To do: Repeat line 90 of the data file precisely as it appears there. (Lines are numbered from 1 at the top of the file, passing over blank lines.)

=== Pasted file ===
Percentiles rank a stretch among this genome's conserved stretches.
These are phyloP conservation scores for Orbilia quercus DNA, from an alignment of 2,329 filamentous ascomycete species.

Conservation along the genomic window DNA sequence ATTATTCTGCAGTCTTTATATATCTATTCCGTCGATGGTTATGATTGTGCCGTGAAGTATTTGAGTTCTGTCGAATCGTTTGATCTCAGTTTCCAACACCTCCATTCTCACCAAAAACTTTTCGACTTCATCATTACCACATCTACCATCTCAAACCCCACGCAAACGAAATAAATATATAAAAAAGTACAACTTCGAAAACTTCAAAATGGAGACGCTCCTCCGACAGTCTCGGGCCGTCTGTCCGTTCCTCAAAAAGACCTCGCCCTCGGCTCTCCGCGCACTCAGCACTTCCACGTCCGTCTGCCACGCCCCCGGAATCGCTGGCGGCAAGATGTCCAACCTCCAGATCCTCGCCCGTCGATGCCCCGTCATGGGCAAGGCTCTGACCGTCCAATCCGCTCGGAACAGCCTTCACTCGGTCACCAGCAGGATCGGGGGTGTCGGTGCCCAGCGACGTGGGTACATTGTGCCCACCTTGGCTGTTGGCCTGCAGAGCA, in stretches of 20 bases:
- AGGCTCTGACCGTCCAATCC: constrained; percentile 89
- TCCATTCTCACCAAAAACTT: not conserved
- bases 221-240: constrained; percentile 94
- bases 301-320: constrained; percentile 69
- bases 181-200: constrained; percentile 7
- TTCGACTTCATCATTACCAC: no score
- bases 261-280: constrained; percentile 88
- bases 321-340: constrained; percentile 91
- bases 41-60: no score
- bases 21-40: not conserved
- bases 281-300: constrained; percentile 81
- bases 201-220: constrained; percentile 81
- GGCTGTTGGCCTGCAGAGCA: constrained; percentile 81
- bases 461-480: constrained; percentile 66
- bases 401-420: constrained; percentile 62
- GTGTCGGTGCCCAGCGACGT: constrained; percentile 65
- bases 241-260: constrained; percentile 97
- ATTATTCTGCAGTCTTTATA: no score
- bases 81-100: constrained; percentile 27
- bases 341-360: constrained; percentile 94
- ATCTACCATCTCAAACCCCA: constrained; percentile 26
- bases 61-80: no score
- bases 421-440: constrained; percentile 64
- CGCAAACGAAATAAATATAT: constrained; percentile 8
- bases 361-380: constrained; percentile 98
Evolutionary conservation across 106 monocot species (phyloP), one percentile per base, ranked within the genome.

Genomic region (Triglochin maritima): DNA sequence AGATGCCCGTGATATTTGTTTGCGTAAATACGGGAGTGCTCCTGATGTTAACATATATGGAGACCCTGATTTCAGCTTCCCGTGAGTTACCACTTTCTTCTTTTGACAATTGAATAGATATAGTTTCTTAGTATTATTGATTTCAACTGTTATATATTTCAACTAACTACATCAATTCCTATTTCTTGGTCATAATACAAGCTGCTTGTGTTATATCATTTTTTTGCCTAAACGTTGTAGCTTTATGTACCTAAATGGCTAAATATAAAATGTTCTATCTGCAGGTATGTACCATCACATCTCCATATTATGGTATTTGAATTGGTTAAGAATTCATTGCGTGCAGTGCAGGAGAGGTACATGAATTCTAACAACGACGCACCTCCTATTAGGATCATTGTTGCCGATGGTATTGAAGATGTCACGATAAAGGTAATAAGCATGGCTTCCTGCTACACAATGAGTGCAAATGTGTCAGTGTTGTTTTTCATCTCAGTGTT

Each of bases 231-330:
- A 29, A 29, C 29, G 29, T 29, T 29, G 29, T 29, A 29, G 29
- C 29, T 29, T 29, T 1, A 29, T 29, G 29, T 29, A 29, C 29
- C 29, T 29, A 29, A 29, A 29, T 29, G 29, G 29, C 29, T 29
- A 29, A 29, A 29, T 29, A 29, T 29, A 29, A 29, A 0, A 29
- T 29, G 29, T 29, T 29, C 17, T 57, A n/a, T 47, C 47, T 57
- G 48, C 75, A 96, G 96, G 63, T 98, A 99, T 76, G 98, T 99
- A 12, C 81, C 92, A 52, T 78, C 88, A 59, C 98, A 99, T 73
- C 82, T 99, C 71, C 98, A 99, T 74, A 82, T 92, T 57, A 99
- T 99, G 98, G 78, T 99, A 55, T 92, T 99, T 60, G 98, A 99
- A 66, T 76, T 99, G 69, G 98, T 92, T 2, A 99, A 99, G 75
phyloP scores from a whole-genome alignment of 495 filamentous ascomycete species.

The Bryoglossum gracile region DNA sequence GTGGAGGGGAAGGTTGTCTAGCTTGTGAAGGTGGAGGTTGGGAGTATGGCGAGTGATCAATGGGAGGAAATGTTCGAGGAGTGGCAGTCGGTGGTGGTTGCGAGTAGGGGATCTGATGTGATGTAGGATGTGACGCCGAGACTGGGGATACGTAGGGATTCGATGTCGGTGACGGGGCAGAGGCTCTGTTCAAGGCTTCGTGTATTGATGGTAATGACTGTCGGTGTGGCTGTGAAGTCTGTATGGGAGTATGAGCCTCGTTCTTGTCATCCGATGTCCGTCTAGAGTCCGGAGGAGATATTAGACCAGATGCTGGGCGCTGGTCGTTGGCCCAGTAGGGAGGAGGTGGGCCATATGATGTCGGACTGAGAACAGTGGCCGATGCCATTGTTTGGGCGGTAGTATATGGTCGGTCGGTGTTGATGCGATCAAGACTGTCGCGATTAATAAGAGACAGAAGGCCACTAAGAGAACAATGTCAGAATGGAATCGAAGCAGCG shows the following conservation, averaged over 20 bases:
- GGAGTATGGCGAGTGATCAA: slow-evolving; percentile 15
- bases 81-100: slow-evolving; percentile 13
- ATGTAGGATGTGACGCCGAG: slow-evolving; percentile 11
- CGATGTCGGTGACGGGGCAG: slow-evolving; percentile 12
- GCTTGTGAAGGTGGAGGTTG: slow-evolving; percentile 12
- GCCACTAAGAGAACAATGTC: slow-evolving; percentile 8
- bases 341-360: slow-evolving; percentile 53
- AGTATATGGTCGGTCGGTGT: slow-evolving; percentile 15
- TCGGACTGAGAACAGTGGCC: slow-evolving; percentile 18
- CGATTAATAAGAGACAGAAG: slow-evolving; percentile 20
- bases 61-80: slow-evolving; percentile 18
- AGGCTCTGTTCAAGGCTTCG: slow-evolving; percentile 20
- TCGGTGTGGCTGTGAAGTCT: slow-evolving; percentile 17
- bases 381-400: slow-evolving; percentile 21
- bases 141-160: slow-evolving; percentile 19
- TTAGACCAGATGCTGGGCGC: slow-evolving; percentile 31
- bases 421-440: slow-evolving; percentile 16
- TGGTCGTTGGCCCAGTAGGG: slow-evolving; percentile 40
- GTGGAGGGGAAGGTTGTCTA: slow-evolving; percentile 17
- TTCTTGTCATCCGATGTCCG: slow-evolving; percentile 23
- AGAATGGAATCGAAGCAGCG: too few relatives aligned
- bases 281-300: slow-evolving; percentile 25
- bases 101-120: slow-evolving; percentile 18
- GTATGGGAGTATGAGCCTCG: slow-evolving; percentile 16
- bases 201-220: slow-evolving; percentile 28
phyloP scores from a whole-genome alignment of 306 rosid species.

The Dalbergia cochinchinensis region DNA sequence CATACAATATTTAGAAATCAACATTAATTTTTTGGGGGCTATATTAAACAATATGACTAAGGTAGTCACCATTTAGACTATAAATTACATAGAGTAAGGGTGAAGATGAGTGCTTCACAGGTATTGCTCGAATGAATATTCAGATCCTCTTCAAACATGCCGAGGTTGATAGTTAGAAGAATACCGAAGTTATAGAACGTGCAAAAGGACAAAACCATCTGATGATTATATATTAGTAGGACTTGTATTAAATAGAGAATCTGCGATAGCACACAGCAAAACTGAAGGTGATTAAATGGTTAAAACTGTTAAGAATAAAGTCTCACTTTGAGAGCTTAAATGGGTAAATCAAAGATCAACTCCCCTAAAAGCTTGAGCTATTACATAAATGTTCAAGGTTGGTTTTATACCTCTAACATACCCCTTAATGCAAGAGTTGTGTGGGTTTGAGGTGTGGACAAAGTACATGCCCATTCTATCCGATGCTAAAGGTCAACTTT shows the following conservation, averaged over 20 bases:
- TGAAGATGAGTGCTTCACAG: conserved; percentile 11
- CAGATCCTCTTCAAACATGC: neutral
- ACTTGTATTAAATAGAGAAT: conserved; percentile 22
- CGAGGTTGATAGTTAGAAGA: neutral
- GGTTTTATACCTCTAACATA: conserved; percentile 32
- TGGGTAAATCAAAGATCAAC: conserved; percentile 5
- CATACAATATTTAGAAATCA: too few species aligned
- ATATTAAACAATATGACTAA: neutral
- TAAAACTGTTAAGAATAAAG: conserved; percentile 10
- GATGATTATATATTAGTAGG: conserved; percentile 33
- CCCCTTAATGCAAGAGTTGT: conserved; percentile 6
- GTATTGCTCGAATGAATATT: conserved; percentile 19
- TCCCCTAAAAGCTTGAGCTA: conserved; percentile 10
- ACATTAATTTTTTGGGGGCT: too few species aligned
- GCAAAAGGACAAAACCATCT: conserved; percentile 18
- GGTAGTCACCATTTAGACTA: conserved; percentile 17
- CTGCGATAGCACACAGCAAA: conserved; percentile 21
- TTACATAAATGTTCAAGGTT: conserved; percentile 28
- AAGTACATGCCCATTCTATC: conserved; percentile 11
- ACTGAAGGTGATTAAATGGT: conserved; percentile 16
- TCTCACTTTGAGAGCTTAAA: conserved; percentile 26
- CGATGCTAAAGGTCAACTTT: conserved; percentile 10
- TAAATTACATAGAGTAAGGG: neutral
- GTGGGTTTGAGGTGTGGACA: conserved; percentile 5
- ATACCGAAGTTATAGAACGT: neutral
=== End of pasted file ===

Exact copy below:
- ACTGAAGGTGATTAAATGGT: conserved; percentile 16